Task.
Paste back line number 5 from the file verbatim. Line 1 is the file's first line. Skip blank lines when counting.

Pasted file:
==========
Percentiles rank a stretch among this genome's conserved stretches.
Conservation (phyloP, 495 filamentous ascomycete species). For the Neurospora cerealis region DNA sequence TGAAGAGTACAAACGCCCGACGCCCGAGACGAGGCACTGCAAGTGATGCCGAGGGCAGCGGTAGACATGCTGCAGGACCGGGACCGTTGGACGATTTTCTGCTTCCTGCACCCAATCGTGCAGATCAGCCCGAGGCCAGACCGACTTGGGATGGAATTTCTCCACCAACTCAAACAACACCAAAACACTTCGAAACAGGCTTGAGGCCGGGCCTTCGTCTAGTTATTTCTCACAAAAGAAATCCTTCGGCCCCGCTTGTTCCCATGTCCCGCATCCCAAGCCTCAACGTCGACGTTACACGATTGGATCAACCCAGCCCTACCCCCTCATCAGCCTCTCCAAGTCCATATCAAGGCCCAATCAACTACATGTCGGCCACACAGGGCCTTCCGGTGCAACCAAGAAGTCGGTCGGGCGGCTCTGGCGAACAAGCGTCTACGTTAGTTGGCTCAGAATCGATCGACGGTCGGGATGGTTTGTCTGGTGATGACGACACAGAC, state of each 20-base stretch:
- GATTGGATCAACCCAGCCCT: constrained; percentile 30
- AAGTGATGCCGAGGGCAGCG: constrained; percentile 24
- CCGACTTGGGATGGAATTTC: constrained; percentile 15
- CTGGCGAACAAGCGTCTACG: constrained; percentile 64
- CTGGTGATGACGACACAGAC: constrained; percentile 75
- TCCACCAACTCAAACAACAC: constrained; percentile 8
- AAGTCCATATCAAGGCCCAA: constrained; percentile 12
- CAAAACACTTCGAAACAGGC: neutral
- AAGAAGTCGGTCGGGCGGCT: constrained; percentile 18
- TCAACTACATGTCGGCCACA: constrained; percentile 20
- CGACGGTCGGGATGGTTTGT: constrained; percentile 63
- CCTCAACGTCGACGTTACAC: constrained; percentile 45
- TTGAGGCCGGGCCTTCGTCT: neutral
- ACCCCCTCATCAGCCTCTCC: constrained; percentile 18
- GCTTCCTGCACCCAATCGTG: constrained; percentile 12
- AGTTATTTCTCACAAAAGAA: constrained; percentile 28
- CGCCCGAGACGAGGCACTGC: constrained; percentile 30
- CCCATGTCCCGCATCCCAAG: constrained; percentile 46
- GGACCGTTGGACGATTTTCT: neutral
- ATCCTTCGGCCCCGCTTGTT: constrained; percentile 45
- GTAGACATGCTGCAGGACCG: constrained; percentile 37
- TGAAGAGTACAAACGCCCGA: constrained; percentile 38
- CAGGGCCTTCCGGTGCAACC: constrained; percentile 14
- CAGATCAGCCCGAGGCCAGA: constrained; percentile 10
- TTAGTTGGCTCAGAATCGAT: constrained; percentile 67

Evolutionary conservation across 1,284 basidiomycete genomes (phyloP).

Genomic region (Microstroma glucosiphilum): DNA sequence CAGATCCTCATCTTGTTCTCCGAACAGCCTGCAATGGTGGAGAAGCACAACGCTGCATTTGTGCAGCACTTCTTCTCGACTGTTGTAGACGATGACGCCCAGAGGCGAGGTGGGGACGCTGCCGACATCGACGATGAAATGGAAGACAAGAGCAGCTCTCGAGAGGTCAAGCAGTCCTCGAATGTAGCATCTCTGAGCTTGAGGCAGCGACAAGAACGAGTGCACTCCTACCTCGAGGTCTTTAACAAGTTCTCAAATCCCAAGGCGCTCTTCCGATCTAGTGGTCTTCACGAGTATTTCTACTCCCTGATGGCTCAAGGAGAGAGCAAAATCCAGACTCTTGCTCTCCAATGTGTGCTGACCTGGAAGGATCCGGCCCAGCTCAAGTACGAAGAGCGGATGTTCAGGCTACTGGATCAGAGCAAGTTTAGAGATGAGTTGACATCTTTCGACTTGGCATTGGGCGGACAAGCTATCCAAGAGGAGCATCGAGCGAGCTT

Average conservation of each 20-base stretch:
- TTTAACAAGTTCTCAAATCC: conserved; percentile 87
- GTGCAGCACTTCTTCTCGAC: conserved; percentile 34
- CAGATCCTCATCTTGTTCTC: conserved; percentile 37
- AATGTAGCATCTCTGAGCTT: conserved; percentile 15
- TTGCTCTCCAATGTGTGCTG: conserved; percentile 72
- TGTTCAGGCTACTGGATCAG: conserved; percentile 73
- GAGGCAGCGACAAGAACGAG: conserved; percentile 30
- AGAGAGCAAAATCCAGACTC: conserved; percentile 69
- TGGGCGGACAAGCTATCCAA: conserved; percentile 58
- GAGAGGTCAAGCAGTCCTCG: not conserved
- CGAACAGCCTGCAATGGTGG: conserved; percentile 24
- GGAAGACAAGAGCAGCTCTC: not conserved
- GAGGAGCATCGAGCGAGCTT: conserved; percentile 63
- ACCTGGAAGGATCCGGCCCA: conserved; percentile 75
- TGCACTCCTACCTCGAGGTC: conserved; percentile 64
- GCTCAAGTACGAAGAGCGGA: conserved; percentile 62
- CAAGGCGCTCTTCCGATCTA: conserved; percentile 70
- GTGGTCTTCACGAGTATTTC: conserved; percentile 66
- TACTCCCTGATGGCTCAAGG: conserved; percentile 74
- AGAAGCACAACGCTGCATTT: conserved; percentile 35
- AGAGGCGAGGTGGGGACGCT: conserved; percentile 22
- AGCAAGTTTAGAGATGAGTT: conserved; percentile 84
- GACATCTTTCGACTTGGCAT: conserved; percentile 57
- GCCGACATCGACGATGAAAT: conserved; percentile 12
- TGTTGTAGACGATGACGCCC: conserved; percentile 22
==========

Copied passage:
- CCGACTTGGGATGGAATTTC: constrained; percentile 15